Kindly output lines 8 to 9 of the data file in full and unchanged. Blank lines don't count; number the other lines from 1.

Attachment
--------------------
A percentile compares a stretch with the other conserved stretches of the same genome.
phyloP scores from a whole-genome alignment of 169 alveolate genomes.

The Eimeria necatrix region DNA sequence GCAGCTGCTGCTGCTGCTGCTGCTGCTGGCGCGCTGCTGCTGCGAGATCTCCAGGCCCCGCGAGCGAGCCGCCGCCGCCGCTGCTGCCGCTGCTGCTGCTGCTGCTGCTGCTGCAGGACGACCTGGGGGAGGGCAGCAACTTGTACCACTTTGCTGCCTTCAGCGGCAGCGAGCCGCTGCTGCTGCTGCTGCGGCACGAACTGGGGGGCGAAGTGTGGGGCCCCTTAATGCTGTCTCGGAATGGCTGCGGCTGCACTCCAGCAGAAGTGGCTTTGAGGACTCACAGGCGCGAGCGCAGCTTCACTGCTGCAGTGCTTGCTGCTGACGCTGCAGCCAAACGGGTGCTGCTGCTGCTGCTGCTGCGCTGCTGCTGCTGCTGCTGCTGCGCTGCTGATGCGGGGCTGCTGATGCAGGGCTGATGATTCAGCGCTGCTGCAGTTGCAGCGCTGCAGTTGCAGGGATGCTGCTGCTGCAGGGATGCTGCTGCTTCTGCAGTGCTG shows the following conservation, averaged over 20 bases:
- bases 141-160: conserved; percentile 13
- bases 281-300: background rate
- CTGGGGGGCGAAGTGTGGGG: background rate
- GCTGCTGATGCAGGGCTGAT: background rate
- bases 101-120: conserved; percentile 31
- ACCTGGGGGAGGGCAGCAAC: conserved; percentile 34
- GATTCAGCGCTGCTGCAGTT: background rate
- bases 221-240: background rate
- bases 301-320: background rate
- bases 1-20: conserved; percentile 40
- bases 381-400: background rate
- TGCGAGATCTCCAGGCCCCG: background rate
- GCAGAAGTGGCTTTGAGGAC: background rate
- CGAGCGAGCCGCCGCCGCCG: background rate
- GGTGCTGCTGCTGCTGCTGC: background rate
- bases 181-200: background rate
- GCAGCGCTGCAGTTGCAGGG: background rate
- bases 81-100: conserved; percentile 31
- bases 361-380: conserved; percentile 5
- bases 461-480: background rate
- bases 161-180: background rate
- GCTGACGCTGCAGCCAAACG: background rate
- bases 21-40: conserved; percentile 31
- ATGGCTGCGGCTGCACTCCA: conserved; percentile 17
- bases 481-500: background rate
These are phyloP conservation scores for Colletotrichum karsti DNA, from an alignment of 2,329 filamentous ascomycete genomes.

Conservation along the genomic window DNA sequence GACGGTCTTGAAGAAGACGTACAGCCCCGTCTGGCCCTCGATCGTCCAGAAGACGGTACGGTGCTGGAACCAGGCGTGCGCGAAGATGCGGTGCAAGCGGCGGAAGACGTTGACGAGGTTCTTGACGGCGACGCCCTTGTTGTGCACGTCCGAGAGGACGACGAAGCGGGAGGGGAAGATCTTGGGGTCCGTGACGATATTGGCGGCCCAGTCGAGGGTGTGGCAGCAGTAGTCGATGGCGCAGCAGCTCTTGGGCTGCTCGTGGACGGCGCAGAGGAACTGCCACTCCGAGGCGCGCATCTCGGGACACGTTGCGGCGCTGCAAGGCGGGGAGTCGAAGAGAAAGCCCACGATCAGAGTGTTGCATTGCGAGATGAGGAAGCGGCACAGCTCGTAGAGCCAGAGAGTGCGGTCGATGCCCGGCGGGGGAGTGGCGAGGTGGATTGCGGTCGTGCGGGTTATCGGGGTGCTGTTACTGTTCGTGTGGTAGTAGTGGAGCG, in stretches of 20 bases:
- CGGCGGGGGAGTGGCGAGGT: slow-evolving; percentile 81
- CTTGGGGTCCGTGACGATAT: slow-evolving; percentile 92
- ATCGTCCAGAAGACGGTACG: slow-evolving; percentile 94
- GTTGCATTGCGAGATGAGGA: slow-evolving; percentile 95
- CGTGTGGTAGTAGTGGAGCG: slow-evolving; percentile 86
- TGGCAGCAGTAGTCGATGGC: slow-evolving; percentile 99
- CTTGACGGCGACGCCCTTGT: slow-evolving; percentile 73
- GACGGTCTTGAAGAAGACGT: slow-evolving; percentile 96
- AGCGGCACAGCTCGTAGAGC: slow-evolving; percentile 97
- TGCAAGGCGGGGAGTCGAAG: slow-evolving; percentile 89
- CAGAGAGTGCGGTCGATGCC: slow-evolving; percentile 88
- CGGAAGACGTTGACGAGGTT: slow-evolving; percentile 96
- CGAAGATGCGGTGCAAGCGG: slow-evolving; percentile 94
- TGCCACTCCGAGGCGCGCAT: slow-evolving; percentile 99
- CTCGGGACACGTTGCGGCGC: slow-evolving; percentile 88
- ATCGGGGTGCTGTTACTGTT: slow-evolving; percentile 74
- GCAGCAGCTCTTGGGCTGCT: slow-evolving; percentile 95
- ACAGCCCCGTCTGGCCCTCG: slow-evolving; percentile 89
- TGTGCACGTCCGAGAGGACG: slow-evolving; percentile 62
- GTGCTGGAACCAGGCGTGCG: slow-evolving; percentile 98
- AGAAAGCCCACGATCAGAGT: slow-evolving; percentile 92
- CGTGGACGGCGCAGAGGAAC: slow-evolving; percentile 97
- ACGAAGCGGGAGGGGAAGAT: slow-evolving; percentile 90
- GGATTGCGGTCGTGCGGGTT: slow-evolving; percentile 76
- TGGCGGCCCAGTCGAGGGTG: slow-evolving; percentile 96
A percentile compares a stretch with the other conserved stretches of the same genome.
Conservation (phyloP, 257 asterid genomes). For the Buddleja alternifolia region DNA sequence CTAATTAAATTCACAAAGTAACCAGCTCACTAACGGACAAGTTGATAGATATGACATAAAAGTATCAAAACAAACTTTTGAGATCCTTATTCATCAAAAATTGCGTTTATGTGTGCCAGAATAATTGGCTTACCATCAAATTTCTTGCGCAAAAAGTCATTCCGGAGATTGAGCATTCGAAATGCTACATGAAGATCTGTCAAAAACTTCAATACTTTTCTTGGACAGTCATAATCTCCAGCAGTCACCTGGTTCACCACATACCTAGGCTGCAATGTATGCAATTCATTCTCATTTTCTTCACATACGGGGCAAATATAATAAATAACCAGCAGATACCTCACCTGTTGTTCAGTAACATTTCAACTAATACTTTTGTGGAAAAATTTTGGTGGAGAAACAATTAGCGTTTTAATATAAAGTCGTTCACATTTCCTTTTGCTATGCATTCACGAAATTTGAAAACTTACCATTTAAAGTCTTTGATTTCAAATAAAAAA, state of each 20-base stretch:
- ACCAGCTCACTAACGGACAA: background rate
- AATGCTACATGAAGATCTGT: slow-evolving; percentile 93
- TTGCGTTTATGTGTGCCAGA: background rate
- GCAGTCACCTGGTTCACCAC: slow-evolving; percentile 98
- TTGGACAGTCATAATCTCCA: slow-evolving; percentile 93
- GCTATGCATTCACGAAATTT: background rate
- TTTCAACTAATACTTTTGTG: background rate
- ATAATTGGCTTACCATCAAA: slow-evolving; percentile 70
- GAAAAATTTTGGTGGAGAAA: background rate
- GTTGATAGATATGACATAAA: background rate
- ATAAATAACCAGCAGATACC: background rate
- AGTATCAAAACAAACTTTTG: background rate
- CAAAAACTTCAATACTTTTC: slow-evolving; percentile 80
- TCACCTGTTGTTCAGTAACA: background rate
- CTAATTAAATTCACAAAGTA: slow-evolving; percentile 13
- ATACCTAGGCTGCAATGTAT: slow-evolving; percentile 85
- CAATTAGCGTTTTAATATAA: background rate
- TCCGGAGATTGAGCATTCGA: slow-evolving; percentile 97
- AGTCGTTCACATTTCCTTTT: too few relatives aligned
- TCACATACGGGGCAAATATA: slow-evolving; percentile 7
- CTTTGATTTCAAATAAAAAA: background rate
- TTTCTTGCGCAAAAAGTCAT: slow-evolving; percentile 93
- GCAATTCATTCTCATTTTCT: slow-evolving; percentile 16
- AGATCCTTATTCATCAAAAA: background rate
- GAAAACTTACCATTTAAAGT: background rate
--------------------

- bases 101-120: conserved; percentile 31
- ACCTGGGGGAGGGCAGCAAC: conserved; percentile 34